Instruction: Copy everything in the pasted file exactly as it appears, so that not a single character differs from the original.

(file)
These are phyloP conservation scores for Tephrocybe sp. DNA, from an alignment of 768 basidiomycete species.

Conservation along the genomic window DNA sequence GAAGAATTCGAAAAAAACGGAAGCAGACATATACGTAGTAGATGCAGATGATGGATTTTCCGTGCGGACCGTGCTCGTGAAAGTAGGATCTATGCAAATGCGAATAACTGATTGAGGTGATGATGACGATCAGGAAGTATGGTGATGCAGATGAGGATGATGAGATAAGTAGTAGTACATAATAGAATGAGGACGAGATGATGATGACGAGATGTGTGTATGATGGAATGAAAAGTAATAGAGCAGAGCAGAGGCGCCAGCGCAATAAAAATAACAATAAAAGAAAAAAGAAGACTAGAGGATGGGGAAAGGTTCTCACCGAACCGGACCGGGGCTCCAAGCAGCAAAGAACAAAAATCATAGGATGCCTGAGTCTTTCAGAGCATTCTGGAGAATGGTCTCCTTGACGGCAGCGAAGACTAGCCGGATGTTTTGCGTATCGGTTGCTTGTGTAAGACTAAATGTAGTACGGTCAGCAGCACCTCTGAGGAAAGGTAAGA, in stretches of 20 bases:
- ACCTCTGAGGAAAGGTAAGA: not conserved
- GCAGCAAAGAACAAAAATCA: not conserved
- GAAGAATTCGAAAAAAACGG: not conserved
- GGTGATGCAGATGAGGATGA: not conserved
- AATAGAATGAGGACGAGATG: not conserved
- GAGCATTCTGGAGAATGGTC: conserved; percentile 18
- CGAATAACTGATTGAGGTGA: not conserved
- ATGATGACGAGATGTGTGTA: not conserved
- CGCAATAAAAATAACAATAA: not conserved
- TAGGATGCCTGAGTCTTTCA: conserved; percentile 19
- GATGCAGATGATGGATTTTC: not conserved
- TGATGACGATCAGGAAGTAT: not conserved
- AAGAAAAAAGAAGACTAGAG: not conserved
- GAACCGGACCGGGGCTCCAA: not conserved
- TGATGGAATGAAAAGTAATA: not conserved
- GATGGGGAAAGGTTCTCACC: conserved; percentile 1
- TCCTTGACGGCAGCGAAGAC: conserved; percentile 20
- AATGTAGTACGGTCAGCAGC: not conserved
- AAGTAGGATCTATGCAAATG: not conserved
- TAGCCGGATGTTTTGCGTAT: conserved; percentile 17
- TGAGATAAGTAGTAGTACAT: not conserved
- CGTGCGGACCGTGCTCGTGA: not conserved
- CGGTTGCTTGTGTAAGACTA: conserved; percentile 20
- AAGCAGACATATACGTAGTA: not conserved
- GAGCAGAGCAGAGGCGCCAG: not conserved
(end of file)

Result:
These are phyloP conservation scores for Tephrocybe sp. DNA, from an alignment of 768 basidiomycete species.

Conservation along the genomic window DNA sequence GAAGAATTCGAAAAAAACGGAAGCAGACATATACGTAGTAGATGCAGATGATGGATTTTCCGTGCGGACCGTGCTCGTGAAAGTAGGATCTATGCAAATGCGAATAACTGATTGAGGTGATGATGACGATCAGGAAGTATGGTGATGCAGATGAGGATGATGAGATAAGTAGTAGTACATAATAGAATGAGGACGAGATGATGATGACGAGATGTGTGTATGATGGAATGAAAAGTAATAGAGCAGAGCAGAGGCGCCAGCGCAATAAAAATAACAATAAAAGAAAAAAGAAGACTAGAGGATGGGGAAAGGTTCTCACCGAACCGGACCGGGGCTCCAAGCAGCAAAGAACAAAAATCATAGGATGCCTGAGTCTTTCAGAGCATTCTGGAGAATGGTCTCCTTGACGGCAGCGAAGACTAGCCGGATGTTTTGCGTATCGGTTGCTTGTGTAAGACTAAATGTAGTACGGTCAGCAGCACCTCTGAGGAAAGGTAAGA, in stretches of 20 bases:
- ACCTCTGAGGAAAGGTAAGA: not conserved
- GCAGCAAAGAACAAAAATCA: not conserved
- GAAGAATTCGAAAAAAACGG: not conserved
- GGTGATGCAGATGAGGATGA: not conserved
- AATAGAATGAGGACGAGATG: not conserved
- GAGCATTCTGGAGAATGGTC: conserved; percentile 18
- CGAATAACTGATTGAGGTGA: not conserved
- ATGATGACGAGATGTGTGTA: not conserved
- CGCAATAAAAATAACAATAA: not conserved
- TAGGATGCCTGAGTCTTTCA: conserved; percentile 19
- GATGCAGATGATGGATTTTC: not conserved
- TGATGACGATCAGGAAGTAT: not conserved
- AAGAAAAAAGAAGACTAGAG: not conserved
- GAACCGGACCGGGGCTCCAA: not conserved
- TGATGGAATGAAAAGTAATA: not conserved
- GATGGGGAAAGGTTCTCACC: conserved; percentile 1
- TCCTTGACGGCAGCGAAGAC: conserved; percentile 20
- AATGTAGTACGGTCAGCAGC: not conserved
- AAGTAGGATCTATGCAAATG: not conserved
- TAGCCGGATGTTTTGCGTAT: conserved; percentile 17
- TGAGATAAGTAGTAGTACAT: not conserved
- CGTGCGGACCGTGCTCGTGA: not conserved
- CGGTTGCTTGTGTAAGACTA: conserved; percentile 20
- AAGCAGACATATACGTAGTA: not conserved
- GAGCAGAGCAGAGGCGCCAG: not conserved